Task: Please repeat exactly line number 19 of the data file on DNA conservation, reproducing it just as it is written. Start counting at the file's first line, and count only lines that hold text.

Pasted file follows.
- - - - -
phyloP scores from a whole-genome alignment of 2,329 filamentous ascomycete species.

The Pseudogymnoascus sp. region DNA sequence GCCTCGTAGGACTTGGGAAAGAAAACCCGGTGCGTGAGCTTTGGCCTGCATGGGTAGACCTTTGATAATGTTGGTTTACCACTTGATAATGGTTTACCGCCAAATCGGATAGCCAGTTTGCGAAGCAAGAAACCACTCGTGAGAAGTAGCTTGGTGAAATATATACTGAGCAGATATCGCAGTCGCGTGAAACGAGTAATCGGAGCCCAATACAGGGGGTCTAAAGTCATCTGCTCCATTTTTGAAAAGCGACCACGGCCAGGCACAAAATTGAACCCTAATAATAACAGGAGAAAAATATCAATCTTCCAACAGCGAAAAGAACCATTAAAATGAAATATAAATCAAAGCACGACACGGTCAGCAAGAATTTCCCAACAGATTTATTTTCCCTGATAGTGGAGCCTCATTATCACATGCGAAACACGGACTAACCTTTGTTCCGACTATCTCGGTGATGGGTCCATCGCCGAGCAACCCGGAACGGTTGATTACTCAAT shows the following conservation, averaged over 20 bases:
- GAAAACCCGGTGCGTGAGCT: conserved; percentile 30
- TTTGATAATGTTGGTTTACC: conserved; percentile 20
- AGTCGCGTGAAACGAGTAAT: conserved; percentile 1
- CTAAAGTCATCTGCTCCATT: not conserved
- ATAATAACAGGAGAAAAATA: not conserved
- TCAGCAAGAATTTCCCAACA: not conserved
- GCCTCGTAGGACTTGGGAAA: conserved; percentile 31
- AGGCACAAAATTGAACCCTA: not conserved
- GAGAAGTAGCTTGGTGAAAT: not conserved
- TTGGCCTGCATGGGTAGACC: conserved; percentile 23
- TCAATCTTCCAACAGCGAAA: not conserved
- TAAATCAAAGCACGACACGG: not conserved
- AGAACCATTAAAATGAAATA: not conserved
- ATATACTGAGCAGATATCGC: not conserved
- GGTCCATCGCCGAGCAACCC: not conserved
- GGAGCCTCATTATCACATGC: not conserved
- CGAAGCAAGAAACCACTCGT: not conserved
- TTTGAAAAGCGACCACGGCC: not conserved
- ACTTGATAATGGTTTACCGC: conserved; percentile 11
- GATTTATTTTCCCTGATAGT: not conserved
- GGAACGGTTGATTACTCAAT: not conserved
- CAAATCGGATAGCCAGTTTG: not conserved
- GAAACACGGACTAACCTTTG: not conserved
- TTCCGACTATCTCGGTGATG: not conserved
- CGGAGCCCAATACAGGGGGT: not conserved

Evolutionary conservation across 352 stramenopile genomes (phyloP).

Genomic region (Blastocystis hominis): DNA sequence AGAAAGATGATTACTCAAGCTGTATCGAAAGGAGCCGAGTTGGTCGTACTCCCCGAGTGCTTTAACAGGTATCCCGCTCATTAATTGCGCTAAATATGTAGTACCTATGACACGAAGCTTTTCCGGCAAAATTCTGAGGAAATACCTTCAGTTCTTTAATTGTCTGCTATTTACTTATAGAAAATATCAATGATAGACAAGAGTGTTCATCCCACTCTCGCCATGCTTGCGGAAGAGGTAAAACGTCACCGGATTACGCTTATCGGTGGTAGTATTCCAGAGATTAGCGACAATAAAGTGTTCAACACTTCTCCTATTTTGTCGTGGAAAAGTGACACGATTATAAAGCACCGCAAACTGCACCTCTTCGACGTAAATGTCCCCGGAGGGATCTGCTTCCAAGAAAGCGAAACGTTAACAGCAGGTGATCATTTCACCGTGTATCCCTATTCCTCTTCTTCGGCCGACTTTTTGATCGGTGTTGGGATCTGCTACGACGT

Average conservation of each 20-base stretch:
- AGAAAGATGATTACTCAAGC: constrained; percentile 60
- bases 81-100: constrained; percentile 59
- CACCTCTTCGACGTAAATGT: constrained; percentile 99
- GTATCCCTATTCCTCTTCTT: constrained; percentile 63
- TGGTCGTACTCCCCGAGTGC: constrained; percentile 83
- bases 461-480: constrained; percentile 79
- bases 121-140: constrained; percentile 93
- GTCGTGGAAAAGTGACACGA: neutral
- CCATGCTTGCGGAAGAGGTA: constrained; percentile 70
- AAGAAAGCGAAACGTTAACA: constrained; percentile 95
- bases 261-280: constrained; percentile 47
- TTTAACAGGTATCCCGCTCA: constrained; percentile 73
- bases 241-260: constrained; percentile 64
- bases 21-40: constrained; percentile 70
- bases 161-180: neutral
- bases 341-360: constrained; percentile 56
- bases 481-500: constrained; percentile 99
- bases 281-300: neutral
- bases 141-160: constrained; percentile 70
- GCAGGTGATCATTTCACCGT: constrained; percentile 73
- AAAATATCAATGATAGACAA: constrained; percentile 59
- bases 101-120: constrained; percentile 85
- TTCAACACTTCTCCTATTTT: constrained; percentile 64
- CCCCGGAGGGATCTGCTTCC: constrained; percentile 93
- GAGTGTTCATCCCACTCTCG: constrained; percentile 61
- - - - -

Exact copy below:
- CGAAGCAAGAAACCACTCGT: not conserved